If you're starting out or starting over, here's some good news: according to CollegeGrad.com, there are more than 120,000 entry-level
job openings available this year (for college grads). While that may not be a huge number, it is a 12.9% increase over 2003, so things are
looking up. A list of the top 500 entry-level employers is available at this link:
Employers looking for entry-level workers include Enterprise Rent-a-Car, Lockheed Martin, the Immigration and Naturalization Service, and the FBI.
(I've fantasized about working for the FBI ever since becoming an "X-Files" fan several years ago! I'm too old to be a new recruit, though. Oops,
I'm getting distracted... on with the article!)
"Entry-level hiring is taking a very positive turn in 2004," said Brian Krueger, President of CollegeGrad.com. "We are seeing a large increase
in the number of entry-level jobs available in nearly every discipline. While the market is still very competitive, the jobs are there to be found for
those who take the time to do the research."
Seven Steps to Making a Successful Career Change
My first job was secretary to Moses. Having to transcribe and make 2,430 copies of the Ten Commandments convinced me I was on the wrong
career path! OK, maybe I'm not quite THAT old. But I did start out as a secretary. While I didn't mind the work, eventually I decided
it wasn't very satisfying. I often felt like a "tool" that helped others contribute to the organization's success. I wanted to make my own contributions,
to find creative ways to make a difference. It took me about 12 year to come to that conclusion, decide to do something about it, and change
If you are not happy in your current job, perhaps it's time to think about making a change yourself. Here's what you should do:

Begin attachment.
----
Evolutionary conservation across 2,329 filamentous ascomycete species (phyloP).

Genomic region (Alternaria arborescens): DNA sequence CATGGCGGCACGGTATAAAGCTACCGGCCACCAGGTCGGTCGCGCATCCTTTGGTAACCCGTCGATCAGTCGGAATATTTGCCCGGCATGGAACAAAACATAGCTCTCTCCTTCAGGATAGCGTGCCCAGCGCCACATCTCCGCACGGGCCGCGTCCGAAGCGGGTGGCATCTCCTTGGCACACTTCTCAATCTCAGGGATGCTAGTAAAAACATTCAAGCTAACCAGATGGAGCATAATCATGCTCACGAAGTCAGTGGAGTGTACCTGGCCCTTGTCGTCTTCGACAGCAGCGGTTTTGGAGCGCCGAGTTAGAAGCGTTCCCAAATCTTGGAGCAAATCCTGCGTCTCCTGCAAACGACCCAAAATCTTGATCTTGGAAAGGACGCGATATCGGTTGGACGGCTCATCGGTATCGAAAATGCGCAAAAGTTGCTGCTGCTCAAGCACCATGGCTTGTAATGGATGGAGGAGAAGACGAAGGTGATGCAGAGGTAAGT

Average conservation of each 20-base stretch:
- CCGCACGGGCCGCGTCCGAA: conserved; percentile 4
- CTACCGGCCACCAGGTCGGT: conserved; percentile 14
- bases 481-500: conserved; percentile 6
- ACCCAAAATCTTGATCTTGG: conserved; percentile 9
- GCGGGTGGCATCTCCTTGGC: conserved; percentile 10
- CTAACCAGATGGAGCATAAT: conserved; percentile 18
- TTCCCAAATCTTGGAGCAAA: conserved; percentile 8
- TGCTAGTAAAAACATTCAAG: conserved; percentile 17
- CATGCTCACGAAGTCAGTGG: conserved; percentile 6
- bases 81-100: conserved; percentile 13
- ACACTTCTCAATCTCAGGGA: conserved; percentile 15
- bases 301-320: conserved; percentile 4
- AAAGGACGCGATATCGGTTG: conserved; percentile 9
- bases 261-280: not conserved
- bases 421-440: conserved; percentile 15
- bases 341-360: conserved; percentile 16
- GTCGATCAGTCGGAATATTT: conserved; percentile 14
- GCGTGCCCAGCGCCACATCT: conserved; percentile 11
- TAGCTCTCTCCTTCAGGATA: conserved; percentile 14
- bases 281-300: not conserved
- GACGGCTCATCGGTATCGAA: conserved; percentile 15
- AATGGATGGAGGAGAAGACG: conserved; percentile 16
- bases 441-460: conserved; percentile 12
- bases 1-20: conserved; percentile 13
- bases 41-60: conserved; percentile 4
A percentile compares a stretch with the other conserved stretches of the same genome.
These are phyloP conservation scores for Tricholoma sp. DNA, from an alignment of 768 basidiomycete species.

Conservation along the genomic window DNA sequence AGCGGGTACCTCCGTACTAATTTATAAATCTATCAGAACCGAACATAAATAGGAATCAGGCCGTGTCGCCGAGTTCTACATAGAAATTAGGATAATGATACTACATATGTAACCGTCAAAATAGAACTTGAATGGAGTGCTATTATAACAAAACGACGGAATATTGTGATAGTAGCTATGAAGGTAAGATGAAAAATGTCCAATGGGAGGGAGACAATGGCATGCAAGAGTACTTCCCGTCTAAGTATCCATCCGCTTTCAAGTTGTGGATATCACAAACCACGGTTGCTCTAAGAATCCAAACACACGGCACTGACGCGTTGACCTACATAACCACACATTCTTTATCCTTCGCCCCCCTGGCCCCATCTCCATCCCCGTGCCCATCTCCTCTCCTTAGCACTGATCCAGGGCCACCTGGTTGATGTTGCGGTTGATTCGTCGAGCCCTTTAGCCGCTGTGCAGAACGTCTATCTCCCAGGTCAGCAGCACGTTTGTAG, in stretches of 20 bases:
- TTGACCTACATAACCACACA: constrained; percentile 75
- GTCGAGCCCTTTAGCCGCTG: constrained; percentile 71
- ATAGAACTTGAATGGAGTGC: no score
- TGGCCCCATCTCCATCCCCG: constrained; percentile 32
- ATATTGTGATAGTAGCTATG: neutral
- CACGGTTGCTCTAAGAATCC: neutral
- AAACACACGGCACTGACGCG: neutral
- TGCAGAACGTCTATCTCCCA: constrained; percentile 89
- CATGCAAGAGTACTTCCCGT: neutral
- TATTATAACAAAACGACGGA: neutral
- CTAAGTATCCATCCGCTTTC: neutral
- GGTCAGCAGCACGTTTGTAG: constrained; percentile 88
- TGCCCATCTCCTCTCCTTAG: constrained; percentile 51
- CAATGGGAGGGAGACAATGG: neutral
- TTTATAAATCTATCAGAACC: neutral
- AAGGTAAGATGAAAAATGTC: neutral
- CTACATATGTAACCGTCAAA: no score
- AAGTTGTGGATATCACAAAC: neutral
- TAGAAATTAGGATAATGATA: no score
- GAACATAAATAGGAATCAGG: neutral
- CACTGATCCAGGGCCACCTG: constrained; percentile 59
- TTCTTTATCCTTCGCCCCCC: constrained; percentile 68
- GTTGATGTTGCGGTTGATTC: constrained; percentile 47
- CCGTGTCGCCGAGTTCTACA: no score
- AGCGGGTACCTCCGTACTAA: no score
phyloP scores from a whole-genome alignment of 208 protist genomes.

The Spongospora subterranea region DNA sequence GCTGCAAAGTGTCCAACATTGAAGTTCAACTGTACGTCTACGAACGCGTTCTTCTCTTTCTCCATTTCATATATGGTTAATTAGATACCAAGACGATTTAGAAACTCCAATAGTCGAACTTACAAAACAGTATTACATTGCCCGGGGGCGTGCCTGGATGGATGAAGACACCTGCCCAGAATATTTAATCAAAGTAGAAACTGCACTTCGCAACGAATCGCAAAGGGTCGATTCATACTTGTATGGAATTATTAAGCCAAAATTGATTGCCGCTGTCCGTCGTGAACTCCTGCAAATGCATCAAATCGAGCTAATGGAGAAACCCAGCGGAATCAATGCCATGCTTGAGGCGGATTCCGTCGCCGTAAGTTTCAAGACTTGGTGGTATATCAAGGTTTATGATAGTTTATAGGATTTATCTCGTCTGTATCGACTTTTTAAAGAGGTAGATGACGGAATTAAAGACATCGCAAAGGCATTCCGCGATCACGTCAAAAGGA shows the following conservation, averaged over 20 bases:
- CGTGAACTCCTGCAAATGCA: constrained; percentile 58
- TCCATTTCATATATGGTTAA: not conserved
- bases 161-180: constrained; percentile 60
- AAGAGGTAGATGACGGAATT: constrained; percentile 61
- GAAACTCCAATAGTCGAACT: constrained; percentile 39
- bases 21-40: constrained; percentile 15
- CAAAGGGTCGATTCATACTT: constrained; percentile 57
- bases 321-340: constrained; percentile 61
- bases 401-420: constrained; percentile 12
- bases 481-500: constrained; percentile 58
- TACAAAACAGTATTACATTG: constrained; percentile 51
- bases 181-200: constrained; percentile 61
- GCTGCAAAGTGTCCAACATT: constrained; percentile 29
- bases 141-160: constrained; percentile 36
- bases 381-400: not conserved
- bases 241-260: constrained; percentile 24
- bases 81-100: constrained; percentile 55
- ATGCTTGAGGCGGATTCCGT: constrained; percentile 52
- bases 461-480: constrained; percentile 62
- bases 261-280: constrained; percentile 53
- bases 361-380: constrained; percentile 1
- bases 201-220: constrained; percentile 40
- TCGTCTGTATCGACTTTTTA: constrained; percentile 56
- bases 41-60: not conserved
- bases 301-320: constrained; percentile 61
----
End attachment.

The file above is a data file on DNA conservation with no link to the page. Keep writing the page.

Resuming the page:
1. Determine why you're not happy. Are you really unhappy with the work you do, or just upset with your salary, boss, coworkers,
or the office environment? There's a difference between hating your job and hating your work, and realizing that will help you decide
what course to take.
2. Find your passion. What do you love doing more than anything else? List your top three favorite activities. Try to be a bit
realistic here and choose activites that you might be able to earn a living with. For instance, if your three favorite activities are sleeping, eating
and watching TV, your career options are somewhat limited. But do include hobbies and activities one doesn't always associate with work.
3. Evaluate your strengths. What are you good at? Consider more than just your technical skills. For example, do your prefer
leading or following; analyzing or simplifying; working alone or with a group?
4. Do research. What career fields would allow you to use your passions and strengths to earn a reasonable living? Here are some
great online resources that offer tools to help you do a self-assessment and then find careers that match your interests and skills:
Analyze My Career
Futureproof Your Career
5. Consider alternatives to jobs. Some people go into business for themselves when they become fed up with their jobs. If you think
simply switching careers isn't enough, look into that alternative and others, such as... marrying a millionaire, becoming a beach bum, winning the
lottery, writing children's books, painting and selling pictures, doing consulting work... the sky's the limit!
6. Create a plan. Once you know where you want to go, figure out what steps you must take to get there. Determine exactly
what you need to do, how much time it will take, and what it will cost. It's probably best not to leave your current job until you're ready and
able to start earning money with your new job/venture.
7. Get help. You'll be amazed at how helpful people will be when you tell them your plans. Talk with family, friends, professional
associates, club members; participate in topic-related online forums; NETWORK as much as possible! Achieving great goals is always
easier when you have others cheering you on and helping you out.
What To Do When Your Boss Is a Butthead
I've never worked for a boss I didn't like or respect. Sure, some were better than others, but I never considered quitting my job because of a
bad boss. Unfortunately, many employees aren't so lucky.
If your boss is a total butthead, someone you'll never get along with, admire or respect no matter how hard you try, there are a few things you